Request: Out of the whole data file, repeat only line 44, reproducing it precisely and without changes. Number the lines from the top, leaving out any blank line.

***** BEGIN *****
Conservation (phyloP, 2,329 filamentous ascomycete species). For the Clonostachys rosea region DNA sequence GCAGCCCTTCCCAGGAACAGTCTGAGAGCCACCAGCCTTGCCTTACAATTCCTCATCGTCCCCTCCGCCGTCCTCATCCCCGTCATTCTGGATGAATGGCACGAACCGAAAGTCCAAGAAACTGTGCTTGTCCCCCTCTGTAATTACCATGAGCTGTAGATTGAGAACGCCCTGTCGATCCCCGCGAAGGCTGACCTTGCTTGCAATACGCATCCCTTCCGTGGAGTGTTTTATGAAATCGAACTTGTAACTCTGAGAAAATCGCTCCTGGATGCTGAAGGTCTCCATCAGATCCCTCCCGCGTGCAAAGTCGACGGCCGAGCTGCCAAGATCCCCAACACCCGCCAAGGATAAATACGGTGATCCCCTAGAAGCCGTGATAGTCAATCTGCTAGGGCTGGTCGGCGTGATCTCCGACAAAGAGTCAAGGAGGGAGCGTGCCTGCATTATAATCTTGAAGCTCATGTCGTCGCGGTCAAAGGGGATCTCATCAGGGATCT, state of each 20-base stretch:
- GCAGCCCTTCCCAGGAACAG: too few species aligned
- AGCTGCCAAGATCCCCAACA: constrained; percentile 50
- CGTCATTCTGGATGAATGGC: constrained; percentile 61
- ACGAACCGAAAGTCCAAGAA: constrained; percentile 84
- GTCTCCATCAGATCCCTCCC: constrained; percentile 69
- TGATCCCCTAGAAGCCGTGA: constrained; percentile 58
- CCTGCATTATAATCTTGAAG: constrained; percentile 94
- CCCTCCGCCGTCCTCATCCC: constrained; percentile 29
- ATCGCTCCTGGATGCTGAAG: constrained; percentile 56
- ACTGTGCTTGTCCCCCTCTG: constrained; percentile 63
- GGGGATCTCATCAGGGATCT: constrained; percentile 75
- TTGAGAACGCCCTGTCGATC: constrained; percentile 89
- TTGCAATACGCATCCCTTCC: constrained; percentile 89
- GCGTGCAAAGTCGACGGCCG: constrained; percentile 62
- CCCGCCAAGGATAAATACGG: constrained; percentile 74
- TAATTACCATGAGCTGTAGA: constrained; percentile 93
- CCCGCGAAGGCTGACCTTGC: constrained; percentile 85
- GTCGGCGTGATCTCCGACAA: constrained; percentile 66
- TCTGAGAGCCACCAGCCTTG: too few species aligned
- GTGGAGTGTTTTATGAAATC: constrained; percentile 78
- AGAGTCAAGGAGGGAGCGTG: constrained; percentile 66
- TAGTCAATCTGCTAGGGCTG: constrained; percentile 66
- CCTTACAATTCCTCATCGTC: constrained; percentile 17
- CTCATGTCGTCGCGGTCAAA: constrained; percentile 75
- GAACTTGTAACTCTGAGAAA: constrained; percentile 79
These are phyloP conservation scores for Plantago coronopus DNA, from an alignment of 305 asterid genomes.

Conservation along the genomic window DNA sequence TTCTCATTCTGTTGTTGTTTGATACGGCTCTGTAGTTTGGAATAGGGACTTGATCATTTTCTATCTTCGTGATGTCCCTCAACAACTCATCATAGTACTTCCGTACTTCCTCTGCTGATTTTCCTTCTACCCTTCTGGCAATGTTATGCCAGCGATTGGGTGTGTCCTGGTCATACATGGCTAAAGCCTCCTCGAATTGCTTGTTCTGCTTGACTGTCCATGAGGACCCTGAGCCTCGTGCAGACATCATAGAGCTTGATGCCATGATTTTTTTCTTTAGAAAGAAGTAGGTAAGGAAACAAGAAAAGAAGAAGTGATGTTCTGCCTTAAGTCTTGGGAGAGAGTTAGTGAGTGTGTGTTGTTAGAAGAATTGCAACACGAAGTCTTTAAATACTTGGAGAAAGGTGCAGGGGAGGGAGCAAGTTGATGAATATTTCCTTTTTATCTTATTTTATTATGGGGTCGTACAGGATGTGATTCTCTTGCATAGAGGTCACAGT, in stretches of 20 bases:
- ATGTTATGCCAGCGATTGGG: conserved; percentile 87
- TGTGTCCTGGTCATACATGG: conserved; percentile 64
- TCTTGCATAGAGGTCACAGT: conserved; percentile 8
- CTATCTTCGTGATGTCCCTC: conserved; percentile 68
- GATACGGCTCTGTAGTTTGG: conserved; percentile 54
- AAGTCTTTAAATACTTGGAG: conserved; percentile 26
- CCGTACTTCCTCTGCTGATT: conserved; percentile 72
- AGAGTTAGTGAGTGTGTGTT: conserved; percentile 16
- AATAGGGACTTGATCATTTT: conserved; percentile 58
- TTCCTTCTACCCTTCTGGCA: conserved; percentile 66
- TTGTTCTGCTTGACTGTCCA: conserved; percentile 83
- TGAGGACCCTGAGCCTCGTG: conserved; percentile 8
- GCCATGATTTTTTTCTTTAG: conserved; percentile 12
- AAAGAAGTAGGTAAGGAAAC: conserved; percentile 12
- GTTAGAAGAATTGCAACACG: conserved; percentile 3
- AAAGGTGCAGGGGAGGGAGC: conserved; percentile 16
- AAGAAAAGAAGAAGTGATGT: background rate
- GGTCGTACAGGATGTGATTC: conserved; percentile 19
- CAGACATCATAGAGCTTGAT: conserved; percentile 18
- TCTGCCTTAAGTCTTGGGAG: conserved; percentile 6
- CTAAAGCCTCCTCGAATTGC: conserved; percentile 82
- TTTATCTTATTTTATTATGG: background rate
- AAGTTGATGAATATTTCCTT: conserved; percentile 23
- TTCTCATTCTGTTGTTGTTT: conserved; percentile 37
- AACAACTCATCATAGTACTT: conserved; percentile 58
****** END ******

- AAAGGTGCAGGGGAGGGAGC: conserved; percentile 16